Can you identify safety hazards in construction?

On Behalf of | Mar 2, 2018 | Construction Accidents

There are many safety hazards on construction sites that can injure workers and others in close proximity to the sites. If you are on or near a job site, it’s vital to your health and well-being to be able to identify and avoid common safety hazards.

Below are some safety breaches to beware of as you work on the job.

Dangerous extension cords

All cords should have grounding plugs. When extension cords crack and the insulation gets damaged, they need to be replaced. Cords should always be run off of the ground to deter tripping accidents.

Housekeeping fails

Is the area cluttered with debris that could present tripping hazards? Have materials been stacked dangerously high in work areas? If so, the problems need to be immediately addressed before somebody gets hurt.

Uncovered electrical panels

Electrical boxes and panels must be covered to prevent electrical shocks. Ground Fault Circuit Interrupters (GFCI) for portable power tools must be used.

Scaffolding dangers

Elevated working areas should be planked and have hand rails, mid rails and toe boards. Workers should never ascend on the outside of scaffolding or attempt to climb ladders toting materials or tools. That’s what hoist lines are for.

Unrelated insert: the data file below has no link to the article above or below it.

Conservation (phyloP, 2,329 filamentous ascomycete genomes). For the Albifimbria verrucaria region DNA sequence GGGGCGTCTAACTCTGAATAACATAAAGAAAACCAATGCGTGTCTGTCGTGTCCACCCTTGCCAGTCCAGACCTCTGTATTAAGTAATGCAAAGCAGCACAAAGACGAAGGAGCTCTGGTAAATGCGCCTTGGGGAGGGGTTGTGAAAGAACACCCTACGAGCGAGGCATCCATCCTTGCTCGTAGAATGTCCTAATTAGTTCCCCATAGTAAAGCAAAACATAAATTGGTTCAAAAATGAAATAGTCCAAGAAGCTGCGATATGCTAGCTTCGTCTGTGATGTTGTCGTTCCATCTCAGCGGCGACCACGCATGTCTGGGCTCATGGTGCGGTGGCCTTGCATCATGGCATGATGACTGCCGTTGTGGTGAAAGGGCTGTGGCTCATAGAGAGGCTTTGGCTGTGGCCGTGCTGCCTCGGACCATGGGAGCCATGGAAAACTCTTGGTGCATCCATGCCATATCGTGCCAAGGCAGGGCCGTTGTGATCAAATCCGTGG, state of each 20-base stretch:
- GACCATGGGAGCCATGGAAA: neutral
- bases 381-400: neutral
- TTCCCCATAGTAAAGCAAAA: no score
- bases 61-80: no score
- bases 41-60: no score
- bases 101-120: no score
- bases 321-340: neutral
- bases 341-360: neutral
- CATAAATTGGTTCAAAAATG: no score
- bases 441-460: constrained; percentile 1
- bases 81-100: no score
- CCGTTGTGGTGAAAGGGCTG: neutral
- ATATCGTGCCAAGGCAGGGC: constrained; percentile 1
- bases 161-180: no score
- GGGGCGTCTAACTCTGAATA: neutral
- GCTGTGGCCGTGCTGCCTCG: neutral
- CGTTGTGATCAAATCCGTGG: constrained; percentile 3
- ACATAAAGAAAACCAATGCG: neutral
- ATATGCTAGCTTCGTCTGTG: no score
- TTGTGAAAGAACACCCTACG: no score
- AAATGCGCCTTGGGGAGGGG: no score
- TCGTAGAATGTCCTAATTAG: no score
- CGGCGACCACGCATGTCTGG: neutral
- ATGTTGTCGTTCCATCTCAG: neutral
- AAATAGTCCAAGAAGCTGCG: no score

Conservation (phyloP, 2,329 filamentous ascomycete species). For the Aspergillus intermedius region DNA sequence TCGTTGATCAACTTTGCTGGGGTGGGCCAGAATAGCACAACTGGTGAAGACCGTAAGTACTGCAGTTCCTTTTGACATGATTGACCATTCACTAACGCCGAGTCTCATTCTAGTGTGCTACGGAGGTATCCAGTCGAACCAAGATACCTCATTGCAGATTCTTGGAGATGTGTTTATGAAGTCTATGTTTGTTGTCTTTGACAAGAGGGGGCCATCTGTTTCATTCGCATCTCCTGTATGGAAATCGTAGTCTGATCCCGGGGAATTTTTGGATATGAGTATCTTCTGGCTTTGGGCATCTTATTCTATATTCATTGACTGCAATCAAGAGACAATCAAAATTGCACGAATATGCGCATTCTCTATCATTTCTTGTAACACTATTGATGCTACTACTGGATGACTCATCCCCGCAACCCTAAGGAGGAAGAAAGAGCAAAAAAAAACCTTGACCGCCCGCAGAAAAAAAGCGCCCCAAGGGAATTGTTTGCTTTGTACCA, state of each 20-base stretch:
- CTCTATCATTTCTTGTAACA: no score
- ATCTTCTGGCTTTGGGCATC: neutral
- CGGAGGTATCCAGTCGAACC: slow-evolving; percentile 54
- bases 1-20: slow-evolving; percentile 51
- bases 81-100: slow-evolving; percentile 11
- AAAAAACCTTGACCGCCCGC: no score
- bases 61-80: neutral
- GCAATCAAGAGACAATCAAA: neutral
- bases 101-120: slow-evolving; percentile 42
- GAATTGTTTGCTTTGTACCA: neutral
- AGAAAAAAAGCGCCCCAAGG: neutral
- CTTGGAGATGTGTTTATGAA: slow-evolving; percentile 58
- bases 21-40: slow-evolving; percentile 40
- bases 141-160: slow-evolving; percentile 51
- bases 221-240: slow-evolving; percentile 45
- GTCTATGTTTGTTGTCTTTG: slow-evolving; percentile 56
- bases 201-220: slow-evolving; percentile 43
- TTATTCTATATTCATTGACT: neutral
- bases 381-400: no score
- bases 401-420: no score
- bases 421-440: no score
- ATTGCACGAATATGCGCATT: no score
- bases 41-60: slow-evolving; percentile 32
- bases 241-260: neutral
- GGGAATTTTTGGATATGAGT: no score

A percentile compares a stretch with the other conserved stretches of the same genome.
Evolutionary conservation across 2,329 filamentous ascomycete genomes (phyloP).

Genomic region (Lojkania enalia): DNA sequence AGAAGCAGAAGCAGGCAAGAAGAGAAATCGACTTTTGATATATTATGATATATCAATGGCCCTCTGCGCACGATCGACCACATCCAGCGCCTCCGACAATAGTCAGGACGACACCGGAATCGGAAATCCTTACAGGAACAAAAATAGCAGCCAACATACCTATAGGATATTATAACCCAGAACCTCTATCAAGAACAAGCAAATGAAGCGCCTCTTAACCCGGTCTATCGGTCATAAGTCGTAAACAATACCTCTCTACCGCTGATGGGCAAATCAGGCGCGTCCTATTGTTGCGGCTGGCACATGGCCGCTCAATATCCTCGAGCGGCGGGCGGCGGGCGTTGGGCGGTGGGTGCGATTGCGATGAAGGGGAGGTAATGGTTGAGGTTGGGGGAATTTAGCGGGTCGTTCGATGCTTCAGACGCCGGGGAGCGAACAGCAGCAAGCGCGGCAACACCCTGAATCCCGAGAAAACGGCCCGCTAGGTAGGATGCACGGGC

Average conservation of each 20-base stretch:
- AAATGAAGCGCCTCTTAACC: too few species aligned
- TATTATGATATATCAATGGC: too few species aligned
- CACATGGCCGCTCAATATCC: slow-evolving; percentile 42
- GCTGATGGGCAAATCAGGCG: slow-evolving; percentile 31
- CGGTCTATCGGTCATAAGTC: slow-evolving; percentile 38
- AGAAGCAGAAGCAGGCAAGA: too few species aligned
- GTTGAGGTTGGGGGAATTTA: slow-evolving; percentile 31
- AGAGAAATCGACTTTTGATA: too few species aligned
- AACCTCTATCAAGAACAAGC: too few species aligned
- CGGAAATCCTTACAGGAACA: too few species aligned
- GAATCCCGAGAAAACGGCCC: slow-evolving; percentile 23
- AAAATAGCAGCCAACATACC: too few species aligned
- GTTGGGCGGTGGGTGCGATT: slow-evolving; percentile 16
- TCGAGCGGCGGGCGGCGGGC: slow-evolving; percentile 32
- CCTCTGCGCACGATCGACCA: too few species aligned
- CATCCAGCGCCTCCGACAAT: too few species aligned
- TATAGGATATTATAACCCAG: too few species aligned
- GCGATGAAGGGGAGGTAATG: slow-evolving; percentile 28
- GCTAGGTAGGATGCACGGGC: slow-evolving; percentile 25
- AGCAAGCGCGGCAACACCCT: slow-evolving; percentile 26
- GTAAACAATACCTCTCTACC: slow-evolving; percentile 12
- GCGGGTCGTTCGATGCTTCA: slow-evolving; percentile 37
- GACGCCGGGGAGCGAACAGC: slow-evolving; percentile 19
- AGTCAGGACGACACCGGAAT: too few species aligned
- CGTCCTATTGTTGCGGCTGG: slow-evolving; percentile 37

Inadequate lighting

Under Occupational Safety and Health Administration (OSHA) standards, construction sites require illumination minimums of five foot-candles. Anything less than that poses risks to workers who may be unable to see well enough to safely carry out their duties.

The above safety hazards are just the tip of the iceberg on construction sites. The presence of heavy equipment and power tools make these sites inherently dangerous workplaces, but if companies are lax or negligent about enforcing safety regulations, lives can be irrevocably altered by injuries and deaths. If the worst happens and you get hurt on-site, you may need to take legal action to be compensated.

Source:, “Identifying Construction Hazards,” accessed March 02, 2018